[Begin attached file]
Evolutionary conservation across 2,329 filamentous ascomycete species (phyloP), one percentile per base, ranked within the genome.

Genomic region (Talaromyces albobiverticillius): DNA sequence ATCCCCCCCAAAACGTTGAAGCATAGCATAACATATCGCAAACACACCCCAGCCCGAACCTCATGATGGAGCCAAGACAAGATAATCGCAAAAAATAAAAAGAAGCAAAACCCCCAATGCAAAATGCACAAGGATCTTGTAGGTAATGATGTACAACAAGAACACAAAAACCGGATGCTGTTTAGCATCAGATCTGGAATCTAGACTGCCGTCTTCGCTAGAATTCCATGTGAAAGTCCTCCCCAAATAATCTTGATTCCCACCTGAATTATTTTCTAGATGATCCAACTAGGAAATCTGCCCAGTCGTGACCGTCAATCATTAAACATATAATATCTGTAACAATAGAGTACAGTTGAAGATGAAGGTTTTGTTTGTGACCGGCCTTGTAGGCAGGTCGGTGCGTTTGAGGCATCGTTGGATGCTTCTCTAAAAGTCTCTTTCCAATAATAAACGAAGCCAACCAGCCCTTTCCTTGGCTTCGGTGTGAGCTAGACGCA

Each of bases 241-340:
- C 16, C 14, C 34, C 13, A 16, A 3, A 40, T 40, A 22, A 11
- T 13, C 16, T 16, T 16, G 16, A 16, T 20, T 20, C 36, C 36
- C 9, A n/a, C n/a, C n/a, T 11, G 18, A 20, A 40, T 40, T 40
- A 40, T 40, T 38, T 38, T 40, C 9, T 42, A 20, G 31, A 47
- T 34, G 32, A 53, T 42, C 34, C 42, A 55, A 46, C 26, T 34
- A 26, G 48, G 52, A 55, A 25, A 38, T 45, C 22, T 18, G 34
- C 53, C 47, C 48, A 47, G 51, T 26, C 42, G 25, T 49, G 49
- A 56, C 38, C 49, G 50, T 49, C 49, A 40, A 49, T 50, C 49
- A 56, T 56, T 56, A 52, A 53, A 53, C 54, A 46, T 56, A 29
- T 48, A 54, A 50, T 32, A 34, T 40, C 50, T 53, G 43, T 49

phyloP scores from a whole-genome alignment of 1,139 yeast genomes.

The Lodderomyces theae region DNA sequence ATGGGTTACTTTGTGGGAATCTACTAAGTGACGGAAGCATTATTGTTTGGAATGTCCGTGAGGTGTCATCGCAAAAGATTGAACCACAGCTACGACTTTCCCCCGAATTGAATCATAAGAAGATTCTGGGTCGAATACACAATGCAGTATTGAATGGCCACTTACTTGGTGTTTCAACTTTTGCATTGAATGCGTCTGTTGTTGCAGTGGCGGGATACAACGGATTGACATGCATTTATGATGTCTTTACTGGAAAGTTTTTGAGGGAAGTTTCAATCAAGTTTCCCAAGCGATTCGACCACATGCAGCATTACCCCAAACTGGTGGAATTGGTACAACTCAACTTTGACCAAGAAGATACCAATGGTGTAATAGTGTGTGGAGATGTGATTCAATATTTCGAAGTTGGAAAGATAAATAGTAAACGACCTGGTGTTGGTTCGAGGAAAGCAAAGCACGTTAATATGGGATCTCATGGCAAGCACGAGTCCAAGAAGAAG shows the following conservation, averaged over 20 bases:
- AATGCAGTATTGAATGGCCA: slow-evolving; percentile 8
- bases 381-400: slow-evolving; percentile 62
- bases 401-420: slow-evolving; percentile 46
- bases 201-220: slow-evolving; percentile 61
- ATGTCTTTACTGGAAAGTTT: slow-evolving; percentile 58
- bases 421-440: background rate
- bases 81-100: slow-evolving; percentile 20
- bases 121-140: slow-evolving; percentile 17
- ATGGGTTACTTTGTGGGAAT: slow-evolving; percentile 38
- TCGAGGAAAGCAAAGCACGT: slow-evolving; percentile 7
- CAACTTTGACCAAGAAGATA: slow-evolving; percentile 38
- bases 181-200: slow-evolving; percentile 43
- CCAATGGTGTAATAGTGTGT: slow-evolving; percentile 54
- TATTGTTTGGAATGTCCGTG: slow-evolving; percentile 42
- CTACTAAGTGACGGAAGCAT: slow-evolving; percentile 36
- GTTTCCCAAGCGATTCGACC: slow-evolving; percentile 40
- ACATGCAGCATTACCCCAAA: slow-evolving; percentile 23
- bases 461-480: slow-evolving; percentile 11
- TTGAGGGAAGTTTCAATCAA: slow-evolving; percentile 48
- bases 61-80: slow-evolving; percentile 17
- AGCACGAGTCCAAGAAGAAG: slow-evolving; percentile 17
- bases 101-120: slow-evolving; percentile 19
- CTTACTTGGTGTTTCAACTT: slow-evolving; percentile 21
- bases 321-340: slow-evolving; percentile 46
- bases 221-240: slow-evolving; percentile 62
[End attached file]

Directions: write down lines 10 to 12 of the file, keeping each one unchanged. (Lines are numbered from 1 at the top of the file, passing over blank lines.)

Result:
- C 53, C 47, C 48, A 47, G 51, T 26, C 42, G 25, T 49, G 49
- A 56, C 38, C 49, G 50, T 49, C 49, A 40, A 49, T 50, C 49
- A 56, T 56, T 56, A 52, A 53, A 53, C 54, A 46, T 56, A 29